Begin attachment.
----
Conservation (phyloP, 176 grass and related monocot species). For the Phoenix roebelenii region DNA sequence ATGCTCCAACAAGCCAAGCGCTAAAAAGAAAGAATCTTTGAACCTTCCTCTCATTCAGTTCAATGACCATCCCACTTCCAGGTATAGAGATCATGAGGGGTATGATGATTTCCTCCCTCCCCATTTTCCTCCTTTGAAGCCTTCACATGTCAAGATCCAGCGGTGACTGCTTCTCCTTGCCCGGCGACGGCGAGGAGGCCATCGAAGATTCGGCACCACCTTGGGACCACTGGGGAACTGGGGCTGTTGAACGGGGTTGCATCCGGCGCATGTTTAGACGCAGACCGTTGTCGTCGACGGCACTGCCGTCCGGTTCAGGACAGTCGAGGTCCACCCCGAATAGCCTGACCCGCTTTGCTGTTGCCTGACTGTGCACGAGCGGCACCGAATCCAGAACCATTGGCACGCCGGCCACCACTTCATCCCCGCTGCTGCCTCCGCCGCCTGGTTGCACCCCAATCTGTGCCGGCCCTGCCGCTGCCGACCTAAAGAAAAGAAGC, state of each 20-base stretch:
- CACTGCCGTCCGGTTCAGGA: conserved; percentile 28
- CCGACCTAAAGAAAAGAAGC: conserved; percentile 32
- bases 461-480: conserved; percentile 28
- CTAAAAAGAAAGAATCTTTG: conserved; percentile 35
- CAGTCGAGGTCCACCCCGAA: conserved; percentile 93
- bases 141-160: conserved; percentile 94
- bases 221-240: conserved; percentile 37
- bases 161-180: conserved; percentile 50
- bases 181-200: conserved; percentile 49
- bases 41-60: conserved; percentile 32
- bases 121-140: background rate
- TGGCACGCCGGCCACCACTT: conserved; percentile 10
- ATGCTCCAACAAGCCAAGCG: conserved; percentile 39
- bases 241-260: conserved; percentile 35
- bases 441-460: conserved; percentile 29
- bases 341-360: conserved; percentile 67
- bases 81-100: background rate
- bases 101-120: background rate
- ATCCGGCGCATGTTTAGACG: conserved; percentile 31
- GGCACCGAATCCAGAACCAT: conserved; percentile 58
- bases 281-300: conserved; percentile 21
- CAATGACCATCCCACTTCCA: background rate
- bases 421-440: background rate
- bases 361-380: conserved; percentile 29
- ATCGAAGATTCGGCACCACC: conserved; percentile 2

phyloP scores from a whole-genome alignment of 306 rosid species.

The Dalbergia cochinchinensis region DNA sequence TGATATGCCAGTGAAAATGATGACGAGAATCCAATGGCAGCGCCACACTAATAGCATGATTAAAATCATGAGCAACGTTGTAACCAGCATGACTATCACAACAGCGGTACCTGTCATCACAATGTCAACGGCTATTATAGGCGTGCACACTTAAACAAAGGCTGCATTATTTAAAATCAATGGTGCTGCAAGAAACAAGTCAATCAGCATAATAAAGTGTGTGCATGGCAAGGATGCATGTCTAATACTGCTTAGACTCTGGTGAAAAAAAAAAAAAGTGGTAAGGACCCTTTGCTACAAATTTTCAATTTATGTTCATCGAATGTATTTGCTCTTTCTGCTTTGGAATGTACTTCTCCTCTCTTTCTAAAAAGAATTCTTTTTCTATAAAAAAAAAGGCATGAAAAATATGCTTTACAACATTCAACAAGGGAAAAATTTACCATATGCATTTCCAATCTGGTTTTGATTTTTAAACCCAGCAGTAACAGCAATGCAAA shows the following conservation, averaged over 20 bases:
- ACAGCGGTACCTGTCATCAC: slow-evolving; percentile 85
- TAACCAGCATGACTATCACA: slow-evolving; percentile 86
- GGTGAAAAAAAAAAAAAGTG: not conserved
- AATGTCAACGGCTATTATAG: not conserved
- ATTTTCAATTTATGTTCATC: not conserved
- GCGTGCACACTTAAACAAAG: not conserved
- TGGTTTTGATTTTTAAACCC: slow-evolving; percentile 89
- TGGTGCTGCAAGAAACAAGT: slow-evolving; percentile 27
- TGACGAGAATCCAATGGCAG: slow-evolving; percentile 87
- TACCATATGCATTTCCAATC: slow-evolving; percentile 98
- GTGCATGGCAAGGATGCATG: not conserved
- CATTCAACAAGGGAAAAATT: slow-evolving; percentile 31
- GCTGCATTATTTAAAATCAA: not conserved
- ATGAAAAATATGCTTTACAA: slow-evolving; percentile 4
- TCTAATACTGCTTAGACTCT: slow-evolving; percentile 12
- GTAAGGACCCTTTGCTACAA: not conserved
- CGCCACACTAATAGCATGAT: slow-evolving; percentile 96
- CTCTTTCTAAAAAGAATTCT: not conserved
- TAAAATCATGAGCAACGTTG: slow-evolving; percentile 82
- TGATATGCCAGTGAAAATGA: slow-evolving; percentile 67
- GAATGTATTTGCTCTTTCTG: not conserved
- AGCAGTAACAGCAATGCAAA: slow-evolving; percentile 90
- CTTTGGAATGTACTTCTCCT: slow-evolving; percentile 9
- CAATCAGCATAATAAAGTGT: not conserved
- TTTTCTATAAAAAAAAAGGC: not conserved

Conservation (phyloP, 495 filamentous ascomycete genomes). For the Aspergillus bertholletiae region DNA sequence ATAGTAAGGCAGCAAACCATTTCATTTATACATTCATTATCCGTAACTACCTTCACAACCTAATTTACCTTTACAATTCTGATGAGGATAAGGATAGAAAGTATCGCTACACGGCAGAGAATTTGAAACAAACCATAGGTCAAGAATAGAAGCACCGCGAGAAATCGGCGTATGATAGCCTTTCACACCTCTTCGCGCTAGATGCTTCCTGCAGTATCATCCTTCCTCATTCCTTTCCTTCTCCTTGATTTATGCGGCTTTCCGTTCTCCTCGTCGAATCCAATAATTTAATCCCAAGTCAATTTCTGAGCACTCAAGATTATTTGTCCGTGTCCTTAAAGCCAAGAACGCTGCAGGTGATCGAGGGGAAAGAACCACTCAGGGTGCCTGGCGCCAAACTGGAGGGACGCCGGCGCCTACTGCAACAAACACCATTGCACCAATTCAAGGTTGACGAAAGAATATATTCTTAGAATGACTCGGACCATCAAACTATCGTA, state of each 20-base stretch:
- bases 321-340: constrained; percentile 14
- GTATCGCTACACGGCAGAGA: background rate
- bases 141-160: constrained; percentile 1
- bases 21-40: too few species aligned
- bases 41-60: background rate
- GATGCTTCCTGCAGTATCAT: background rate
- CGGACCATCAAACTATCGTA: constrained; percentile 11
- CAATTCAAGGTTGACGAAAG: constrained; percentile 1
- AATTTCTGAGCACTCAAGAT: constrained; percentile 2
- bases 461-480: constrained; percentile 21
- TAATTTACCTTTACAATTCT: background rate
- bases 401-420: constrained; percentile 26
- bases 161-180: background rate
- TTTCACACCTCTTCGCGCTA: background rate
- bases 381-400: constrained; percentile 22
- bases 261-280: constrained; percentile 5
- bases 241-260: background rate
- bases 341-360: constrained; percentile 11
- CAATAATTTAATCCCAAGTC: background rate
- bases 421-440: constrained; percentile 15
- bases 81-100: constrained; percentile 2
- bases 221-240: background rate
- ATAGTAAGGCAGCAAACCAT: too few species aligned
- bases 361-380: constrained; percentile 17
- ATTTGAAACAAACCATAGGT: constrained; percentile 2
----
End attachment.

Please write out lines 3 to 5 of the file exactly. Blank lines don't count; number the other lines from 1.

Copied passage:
- CCGACCTAAAGAAAAGAAGC: conserved; percentile 32
- bases 461-480: conserved; percentile 28
- CTAAAAAGAAAGAATCTTTG: conserved; percentile 35